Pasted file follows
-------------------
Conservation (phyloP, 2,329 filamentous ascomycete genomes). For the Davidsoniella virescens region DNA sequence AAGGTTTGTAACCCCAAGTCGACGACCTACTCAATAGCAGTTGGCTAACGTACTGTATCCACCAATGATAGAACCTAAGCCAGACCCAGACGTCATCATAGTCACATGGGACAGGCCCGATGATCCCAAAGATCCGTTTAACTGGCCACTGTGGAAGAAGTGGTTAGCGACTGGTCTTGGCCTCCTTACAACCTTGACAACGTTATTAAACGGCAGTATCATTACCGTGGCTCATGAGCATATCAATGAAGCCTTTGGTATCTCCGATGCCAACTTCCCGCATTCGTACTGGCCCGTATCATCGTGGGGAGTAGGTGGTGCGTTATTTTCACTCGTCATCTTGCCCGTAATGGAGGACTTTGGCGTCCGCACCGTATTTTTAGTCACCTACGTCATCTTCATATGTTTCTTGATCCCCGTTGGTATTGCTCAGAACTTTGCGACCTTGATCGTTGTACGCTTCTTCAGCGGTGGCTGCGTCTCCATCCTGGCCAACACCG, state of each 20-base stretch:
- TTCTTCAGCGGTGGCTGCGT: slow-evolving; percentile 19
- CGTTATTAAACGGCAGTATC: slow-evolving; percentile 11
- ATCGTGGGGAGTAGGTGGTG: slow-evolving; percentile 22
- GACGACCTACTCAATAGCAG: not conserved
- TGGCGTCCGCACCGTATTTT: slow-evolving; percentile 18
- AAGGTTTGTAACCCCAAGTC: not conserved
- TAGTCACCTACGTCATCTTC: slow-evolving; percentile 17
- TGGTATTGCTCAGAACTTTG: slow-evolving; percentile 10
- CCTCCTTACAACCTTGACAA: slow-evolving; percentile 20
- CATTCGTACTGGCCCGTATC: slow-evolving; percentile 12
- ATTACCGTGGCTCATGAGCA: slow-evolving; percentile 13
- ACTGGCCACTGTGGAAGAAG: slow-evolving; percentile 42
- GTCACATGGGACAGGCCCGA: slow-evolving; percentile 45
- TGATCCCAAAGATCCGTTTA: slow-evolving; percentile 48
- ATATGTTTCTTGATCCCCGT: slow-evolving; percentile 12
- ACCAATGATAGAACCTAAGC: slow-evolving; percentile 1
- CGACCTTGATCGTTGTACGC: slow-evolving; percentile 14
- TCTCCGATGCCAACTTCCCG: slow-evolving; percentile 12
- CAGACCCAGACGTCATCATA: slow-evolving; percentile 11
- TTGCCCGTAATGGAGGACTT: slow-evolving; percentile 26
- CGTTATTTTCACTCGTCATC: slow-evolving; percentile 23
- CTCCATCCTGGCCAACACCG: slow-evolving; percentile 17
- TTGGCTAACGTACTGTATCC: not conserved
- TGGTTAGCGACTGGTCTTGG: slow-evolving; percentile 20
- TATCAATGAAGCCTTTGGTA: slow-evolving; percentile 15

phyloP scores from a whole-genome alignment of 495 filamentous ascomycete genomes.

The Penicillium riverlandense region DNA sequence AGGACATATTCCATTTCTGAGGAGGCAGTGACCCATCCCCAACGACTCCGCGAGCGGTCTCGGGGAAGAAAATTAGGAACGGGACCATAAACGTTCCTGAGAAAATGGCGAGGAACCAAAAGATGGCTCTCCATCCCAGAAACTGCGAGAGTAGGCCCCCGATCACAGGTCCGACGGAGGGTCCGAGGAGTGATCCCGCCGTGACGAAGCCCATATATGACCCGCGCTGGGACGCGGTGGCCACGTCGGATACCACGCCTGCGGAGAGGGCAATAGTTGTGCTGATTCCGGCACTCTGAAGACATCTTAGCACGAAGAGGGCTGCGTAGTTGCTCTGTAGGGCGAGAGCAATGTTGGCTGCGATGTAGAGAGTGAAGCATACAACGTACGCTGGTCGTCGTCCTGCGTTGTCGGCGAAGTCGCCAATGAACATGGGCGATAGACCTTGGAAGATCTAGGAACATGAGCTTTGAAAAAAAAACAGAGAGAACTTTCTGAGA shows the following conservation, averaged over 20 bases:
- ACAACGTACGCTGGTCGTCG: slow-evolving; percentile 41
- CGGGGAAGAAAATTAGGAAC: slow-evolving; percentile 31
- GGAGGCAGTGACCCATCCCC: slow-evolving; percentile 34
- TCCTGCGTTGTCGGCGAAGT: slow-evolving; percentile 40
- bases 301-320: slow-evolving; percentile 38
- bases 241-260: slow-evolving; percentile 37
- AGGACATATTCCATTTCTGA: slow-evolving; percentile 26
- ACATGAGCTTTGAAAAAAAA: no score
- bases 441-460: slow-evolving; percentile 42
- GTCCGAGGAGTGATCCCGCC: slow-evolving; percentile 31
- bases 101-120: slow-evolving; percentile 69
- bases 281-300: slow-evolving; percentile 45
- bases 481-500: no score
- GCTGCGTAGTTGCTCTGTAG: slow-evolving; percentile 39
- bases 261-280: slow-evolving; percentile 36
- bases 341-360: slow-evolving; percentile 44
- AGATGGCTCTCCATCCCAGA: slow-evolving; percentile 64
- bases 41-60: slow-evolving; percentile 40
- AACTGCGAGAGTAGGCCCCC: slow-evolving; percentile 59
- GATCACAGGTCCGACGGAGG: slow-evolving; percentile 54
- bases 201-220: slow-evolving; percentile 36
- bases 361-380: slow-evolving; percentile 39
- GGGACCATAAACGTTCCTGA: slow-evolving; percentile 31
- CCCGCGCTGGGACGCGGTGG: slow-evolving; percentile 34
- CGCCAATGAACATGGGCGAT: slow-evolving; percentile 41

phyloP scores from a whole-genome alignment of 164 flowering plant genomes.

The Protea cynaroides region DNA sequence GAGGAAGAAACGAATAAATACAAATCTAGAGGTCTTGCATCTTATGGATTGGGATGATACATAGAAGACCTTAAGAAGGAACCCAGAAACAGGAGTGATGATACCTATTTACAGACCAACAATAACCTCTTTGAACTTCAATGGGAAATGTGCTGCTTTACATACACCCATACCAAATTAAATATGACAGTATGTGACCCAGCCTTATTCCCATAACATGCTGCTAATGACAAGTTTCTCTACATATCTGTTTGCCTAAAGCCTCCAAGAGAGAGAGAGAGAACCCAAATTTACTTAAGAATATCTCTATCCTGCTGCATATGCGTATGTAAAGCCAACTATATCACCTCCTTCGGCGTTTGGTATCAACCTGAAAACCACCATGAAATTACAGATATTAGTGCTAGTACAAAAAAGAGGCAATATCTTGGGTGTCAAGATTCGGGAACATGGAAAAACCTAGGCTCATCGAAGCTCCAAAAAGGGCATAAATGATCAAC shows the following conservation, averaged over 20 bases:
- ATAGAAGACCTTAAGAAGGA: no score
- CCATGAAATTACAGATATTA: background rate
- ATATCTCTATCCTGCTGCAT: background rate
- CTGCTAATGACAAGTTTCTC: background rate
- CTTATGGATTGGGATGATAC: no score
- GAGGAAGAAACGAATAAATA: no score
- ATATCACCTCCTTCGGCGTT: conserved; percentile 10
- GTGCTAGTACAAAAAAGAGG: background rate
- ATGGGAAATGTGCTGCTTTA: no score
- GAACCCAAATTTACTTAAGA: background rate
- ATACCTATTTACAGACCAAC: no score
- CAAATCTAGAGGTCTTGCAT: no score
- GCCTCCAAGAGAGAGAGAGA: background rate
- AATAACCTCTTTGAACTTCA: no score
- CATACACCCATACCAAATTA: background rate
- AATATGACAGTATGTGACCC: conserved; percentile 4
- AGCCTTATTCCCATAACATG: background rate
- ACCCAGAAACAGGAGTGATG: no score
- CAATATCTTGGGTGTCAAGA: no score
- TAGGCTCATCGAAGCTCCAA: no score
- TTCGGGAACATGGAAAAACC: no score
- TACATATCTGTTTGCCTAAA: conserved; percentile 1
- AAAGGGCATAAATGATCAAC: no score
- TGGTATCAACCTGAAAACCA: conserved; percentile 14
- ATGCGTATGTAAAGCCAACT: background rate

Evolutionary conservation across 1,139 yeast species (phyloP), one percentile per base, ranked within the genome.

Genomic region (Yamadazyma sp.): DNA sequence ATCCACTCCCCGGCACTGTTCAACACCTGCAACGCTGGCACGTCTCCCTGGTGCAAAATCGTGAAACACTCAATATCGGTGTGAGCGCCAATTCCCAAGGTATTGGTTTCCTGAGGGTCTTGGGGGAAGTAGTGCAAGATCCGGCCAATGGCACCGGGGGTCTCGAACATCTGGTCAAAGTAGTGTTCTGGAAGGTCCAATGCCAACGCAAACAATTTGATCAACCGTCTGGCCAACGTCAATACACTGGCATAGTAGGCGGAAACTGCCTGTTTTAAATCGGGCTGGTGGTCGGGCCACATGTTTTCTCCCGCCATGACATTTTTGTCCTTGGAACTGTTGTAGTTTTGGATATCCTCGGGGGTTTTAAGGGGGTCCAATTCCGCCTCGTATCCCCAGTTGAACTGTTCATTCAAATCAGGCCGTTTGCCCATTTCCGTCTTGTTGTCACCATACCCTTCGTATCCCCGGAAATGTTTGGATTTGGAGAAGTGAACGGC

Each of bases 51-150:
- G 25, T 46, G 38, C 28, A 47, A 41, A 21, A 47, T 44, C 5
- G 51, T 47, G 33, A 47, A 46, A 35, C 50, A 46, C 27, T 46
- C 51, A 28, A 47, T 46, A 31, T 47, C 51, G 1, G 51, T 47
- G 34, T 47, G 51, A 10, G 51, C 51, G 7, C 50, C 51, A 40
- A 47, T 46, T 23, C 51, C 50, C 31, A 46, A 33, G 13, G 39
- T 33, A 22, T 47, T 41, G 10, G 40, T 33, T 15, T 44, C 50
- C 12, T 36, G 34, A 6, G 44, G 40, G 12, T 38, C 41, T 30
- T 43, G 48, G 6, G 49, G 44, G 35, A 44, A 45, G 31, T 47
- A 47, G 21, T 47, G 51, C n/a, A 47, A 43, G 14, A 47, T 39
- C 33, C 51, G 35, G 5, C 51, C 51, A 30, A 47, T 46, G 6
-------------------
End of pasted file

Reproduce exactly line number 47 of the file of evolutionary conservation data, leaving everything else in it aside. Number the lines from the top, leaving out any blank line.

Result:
- AACTGCGAGAGTAGGCCCCC: slow-evolving; percentile 59